Seriously, go over and read Russell's column. It's a good one.

The CBC should definitely be including right-wing views, and not just on Our national broadcaster has a mandate to reflect Canada to Canadians. Professional journalists are responsible for making sure that happens. When they screw up, they need to admit it and take steps to keep the problem from happening again.

The problem here wasn't a lack of conservative voices on It was with the editing of the original column. The column was indeed "viciously personal, grossly hyperbolic and intensely partisan."

Viciously personal is not OK -- this is the reason I objected to the statements she made. I do not like it when people take nasty, personal potshots at individuals. In this case, Ms. Mallick went completely beyond anything I'm able to support by attacking the personal appearances of the Palin children. Not cool.

Grossly hyperbolic can sometimes be OK. It depends on the context. I'm grossly hyperbolic when I write as Uriel. Ms. Mallick has made a living on gross hyperbole. It's not as if the CBC didn't know this when they started to publish her columns.

Intensely partisan is totally fine as long as it is balanced with dissenting opinions. It seems to me that CBC is already doing this, but perhaps I'm missing something.

The vicious personal stuff could have been edited out. Calling Bristol "pramface" added nothing to the argument. The "porn actress" comment was completely un-called-for. I actually like to read about candidates' fashion and style choices (Robin Givhan is my favourite fashion writer), but that was not the point of this column. It didn't belong there and should have been edited out. I wish the CBC had seen this.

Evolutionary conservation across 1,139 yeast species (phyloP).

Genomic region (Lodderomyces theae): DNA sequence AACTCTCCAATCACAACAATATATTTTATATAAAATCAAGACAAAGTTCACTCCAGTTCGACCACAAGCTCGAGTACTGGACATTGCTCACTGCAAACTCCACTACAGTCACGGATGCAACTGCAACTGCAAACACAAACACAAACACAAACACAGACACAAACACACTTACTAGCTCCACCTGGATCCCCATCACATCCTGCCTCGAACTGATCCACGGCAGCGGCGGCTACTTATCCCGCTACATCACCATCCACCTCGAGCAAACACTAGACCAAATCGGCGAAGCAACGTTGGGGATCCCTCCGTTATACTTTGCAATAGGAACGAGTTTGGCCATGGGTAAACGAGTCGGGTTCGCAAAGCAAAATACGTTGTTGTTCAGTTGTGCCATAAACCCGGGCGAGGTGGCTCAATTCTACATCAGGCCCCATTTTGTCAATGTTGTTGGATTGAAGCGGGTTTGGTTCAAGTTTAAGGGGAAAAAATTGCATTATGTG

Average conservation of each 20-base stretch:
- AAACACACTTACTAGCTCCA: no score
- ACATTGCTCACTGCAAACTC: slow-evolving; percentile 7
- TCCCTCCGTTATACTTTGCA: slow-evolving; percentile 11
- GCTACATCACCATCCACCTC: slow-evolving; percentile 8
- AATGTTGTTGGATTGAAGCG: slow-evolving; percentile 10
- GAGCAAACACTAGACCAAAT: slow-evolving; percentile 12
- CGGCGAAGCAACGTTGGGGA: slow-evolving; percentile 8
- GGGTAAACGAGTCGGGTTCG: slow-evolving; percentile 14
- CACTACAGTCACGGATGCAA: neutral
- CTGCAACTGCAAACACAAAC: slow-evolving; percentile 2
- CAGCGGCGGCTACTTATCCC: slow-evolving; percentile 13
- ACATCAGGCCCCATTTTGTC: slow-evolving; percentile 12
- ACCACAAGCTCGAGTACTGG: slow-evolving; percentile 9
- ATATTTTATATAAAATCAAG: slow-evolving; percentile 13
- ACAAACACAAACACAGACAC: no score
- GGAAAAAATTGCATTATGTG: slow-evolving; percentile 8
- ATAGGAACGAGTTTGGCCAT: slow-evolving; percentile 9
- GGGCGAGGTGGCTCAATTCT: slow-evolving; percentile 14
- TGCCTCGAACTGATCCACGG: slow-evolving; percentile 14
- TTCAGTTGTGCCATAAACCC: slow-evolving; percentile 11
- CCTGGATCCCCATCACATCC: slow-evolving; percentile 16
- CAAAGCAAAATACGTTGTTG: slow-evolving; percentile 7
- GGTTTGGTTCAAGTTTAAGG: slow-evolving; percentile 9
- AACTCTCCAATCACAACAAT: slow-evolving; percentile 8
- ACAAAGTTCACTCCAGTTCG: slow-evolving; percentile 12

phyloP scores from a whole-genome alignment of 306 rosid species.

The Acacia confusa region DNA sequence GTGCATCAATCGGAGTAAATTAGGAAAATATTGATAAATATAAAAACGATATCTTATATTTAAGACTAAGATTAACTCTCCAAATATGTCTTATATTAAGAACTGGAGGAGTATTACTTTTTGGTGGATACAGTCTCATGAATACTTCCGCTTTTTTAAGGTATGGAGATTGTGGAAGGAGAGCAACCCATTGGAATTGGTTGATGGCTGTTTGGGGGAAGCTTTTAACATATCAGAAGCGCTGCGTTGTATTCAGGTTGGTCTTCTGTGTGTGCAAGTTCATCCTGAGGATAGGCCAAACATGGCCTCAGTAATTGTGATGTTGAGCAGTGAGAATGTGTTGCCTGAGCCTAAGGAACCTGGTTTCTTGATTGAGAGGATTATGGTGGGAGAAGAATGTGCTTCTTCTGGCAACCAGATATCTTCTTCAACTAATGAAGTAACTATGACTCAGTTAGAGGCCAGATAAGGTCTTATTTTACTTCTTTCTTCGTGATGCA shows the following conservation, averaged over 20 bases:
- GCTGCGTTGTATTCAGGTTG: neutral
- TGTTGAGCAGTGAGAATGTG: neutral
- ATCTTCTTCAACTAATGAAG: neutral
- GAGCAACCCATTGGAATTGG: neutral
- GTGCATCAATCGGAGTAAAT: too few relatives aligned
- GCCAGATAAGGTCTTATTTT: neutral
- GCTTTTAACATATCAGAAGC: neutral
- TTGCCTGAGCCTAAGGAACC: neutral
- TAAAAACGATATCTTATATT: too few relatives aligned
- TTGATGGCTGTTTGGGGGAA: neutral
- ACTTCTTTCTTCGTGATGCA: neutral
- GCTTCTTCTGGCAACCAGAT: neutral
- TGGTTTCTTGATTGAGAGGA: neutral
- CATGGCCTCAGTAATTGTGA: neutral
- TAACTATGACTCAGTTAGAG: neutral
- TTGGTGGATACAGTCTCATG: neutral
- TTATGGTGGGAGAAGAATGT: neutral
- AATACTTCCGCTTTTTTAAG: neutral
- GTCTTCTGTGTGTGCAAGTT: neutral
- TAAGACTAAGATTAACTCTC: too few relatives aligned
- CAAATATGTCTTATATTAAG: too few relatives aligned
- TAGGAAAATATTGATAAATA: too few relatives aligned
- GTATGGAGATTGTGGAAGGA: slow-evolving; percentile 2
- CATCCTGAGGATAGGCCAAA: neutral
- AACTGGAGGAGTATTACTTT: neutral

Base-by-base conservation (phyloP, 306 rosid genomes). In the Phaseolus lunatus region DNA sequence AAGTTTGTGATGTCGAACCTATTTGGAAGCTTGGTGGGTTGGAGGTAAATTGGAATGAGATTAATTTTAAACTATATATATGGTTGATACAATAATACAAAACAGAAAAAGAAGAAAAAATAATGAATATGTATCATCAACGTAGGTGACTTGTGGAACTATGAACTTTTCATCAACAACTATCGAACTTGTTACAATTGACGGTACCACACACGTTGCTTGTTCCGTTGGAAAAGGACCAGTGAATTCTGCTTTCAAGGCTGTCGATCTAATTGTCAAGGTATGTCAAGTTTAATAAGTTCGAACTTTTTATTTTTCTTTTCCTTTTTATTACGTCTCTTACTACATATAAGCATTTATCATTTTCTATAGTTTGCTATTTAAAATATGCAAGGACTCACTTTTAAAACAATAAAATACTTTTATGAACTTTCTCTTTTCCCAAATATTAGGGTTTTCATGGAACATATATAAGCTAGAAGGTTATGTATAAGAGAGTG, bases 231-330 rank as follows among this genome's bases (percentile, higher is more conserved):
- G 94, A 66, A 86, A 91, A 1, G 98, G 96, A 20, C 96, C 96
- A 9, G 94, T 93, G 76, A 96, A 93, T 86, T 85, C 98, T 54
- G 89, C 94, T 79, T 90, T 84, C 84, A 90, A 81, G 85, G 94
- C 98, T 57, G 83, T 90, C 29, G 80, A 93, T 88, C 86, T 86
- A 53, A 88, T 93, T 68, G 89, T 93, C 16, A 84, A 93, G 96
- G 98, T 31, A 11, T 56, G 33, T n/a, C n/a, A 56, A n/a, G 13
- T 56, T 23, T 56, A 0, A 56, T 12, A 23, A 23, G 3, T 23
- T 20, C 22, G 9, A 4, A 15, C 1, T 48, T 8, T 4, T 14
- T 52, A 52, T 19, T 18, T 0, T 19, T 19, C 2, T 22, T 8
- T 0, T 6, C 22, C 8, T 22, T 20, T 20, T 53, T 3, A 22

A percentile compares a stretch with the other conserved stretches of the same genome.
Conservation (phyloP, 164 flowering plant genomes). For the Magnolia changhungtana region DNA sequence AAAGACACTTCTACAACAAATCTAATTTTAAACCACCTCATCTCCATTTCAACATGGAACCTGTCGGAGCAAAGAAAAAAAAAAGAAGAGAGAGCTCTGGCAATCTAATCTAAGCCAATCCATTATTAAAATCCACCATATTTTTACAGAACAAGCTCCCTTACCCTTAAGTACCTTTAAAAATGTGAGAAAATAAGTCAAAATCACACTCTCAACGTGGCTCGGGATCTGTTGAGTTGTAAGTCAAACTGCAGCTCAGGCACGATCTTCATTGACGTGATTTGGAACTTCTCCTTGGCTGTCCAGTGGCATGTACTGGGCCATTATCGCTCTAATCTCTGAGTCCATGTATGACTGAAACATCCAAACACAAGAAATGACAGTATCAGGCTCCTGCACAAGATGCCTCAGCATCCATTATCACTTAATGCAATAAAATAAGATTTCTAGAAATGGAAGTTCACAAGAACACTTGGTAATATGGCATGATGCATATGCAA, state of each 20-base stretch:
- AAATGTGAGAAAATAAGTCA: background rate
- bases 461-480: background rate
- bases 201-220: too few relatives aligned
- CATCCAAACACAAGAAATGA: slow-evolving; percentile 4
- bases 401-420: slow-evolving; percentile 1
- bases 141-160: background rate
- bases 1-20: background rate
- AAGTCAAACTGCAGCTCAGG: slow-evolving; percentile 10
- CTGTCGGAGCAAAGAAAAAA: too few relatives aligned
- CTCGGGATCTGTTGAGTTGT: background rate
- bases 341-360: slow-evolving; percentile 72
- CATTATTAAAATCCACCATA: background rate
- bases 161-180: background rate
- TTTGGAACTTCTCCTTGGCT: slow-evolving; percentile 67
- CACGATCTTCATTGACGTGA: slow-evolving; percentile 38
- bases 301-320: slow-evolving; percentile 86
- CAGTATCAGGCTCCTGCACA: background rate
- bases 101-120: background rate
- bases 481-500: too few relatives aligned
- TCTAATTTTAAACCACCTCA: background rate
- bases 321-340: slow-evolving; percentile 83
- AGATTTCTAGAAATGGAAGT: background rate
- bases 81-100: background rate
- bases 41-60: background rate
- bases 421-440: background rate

Anonymous said...

In the first place, the CBC is not a spokesman for the ruling party, but under the 1991 broadcasting act, is to fulfill several roles including:

actively contribute to the flow and exchange of cultural expression,

contribute to shared national consciousness and identity,

reflect the multicultural and multiracial nature of Canada.

Unfortunately, that does not make the CBC a spokesgroup for a political party, and more likely demands that many who lead the company are actually opposed to what would be considered by American conservatives as conservative ideals.

The CBC has a long history of this kind of left wing opinion. I remember watching an interview between Ayaan Hirsi Ali and a CBC commentator, Avi Lewis, that was similarly over the top (though as a feminist, pro-gay atheist, she is hardly right wing). Lewis went on to work for "Frontline USA" for Al Jazeera.

Interestingly, I have NEVER seen CBC go over the top in a conservative bent, as it presently keeps playing the SNL lampooning of Sarah Palin as "news" on Newsworld.

Megan said...

Anon, I really hope you don't think I meant that the CBC speaks for the federal government.

Gifted Typist said...

yoiks I missed this one altogether. I shall investigate. Thanks for the tip Megan.

BTW, I thought you were going to rave about RS's column on women's bras.